• Only one of the eight prisons—Whatton—rated as having “exceptional performance” is overcrowded.

Overcrowding can affect the performance of prisons in a number of ways. It can impact on whether activities, staff and other resources are available to reduce the risk of reoffending. Inspections regularly find a third or more of prisoners unoccupied during the working day because a prison holds more people than it should. Overcrowding makes it more likely that basic human needs will be neglected with key parts of the prison—showers, kitchens, health care centres, gyms—facing a higher demand than they were designed for. 
 
Overcrowding also has a significant impact on where prisoners are held and their ability to progress in their sentences. Every day prisoners are bussed around the country to remote locations just to make sure that every last bed space is filled. Prisoners progressing well are suddenly told they must move on, regardless of their sentence plan or where their family and loved ones live.
 
The Bromley Briefings paints a bleak portrait of a prison system stretched beyond its safe and decent limit and highlights the scale of the challenge ahead for the Justice Secretary Liz Truss as she seeks to implement her plans for prison safety and reform.
 
Key facts include:

  • 324 people died in prison in the year to September 2016, the highest number on record. A third of these deaths were self-inflicted.
  • Serious assaults in prison have more than doubled in the last three years. There were 2,462 serious prisoner on prisoner assaults in the year to June 2016.
  • Rates of self-harm are at the highest level ever recorded. There were 36,440 self-harm incidents in the year to June 2016—a 52% rise in just two years.
  • Nearly one in three people (31%) held in a local prison said they spent less than two hours out of their cell each day.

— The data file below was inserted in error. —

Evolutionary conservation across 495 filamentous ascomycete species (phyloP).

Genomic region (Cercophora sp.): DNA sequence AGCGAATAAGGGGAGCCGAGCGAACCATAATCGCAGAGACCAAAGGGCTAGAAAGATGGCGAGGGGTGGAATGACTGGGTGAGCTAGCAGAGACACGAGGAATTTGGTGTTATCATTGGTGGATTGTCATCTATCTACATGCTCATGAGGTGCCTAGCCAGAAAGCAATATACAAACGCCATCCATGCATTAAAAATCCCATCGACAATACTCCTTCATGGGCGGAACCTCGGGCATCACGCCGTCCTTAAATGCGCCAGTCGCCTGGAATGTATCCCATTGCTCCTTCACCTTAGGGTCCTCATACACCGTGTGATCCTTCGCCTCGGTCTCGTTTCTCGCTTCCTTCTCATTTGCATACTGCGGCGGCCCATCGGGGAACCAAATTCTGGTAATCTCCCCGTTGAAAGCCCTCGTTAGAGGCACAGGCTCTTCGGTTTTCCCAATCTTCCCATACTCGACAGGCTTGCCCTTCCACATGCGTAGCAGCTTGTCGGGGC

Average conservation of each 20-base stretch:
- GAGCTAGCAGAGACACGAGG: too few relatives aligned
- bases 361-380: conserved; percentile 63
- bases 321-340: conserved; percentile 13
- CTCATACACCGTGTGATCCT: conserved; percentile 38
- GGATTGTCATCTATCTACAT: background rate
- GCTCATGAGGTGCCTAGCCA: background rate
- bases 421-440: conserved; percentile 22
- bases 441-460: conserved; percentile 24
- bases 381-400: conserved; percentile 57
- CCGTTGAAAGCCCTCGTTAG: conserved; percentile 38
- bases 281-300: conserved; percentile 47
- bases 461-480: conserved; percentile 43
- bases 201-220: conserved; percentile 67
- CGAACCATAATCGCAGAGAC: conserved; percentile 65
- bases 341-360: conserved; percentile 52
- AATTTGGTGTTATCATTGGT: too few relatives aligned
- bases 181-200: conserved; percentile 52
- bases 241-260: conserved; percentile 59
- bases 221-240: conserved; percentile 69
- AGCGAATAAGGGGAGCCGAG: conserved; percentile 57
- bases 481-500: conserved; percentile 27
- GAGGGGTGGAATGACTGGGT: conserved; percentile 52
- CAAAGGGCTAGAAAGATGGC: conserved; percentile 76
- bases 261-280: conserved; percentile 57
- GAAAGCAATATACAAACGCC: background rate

• Only one in seven people said they spent 10 hours or more out of their cell each day.
  • The National Tactical Response Group, a specialist unit assisting in safely managing and resolving serious incidents in prisons responded to over 400 incidents in the first eight months of 2016—more than the whole of 2015.

The introduction to the briefing calls for a comprehensive strategy on prison reform to reduce overcrowding and pressures on the system. Proposed measures include reform to the sentencing framework to limit the use of long determinate and indeterminate sentences, the release of some IPP prisoners held beyond their tariff expiry date, changes to the arrangements for recall, an early release scheme linked to constructive activity in prison, and a drive to increase the uptake of effective community approaches.
 
Commenting, Peter Dawson, Director of the Prison Reform Trust, said:
 
“The bleak state of our prisons is a political failure, shared by all governments of the last two and a half decades. Three years of austerity have now brutally exposed the system’s inherent vulnerability, and a comprehensive strategy to control the demand for prison, and so to end overcrowding, must form part of this government’s response.”